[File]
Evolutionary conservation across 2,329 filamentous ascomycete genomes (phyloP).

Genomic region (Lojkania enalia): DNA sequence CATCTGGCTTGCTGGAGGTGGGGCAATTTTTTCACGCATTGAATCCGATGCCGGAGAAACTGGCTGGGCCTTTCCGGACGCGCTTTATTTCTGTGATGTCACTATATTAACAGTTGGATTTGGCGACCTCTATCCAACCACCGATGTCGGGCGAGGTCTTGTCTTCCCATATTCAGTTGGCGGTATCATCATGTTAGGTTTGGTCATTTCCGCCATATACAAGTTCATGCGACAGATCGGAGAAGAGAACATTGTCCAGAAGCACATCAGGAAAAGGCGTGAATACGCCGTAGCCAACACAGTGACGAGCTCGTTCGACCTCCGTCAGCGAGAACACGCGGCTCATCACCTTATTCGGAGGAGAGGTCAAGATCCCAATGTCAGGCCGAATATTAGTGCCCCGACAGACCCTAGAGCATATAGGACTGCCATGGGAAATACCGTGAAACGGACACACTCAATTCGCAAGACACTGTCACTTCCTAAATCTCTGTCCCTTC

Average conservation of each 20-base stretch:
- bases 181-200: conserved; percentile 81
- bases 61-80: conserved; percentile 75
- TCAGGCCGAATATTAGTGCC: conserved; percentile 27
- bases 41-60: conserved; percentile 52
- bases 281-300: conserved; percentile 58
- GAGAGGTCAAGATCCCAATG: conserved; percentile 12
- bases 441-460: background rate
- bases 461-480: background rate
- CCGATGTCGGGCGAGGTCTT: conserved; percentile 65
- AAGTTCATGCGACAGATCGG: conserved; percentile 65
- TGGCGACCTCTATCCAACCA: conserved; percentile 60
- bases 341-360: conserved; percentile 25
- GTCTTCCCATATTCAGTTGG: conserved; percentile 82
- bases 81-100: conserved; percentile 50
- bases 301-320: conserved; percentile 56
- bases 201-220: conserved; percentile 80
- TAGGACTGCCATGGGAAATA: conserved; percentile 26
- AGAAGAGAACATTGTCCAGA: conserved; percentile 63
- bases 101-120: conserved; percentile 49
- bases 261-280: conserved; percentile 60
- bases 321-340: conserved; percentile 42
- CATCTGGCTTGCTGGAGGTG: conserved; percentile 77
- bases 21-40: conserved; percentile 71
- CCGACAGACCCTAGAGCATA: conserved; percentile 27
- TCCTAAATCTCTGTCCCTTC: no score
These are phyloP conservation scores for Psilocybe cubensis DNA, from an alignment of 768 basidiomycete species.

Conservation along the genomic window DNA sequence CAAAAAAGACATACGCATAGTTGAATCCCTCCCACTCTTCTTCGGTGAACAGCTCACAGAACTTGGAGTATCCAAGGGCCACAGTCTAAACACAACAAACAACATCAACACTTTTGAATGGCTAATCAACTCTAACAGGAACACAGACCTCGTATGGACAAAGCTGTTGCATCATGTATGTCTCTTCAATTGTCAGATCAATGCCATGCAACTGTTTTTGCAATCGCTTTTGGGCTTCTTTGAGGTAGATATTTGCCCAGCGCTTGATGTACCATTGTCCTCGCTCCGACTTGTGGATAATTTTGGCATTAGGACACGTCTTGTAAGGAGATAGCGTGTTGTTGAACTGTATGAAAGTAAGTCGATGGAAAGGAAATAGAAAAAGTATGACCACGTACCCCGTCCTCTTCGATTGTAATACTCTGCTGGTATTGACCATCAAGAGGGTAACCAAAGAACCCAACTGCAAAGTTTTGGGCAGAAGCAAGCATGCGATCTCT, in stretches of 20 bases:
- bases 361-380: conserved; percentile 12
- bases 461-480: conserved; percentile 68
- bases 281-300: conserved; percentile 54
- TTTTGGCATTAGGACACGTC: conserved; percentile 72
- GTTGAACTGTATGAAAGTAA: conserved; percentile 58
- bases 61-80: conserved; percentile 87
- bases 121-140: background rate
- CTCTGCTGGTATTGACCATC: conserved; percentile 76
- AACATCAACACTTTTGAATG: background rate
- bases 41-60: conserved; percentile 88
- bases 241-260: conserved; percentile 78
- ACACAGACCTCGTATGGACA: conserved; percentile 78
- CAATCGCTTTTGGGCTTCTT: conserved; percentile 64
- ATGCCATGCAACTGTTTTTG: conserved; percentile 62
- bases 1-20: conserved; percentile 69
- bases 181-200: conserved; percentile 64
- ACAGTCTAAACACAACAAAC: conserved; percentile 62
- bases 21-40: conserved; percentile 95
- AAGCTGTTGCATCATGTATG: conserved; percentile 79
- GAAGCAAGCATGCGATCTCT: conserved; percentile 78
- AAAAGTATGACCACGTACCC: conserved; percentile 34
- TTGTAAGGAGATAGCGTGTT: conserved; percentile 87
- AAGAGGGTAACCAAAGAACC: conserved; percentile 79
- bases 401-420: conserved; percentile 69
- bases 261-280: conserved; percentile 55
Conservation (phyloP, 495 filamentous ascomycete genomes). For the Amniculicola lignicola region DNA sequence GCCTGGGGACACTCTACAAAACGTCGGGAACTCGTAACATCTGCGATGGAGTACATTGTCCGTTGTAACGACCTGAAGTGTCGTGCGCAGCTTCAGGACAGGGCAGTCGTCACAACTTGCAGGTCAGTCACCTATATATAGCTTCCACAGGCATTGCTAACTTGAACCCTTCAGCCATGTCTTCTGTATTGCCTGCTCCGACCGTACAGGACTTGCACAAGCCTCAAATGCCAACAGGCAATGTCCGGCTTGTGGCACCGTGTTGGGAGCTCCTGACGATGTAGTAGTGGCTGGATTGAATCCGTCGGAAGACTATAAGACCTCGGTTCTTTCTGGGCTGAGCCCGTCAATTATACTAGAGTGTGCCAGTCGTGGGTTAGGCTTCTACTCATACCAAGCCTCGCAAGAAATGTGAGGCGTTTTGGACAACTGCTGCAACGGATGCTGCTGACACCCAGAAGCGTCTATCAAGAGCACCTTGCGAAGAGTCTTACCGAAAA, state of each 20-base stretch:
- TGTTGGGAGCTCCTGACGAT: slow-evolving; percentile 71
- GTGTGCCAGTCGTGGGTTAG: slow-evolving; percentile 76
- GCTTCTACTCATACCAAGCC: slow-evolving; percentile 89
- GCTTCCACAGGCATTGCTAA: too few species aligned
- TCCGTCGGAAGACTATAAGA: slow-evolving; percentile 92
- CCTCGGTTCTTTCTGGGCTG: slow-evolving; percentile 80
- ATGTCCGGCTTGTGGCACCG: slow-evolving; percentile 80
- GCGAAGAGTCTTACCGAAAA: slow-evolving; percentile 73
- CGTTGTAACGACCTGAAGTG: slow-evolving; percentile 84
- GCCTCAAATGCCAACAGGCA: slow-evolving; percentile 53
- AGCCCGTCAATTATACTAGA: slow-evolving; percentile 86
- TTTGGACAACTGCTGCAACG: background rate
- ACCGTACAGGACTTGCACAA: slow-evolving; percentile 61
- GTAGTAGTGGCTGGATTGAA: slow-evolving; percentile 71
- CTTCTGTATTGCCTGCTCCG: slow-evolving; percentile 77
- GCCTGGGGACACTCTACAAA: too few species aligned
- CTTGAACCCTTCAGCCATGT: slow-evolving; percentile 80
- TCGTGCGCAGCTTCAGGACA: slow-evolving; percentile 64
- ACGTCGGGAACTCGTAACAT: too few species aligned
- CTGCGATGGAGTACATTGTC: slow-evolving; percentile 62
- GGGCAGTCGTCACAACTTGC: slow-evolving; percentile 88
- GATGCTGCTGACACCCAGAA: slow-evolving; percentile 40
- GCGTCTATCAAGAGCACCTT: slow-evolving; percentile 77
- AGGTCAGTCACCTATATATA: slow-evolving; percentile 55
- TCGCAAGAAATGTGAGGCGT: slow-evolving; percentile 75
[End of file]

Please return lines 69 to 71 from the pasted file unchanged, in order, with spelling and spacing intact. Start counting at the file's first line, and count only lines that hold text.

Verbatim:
- ACCGTACAGGACTTGCACAA: slow-evolving; percentile 61
- GTAGTAGTGGCTGGATTGAA: slow-evolving; percentile 71
- CTTCTGTATTGCCTGCTCCG: slow-evolving; percentile 77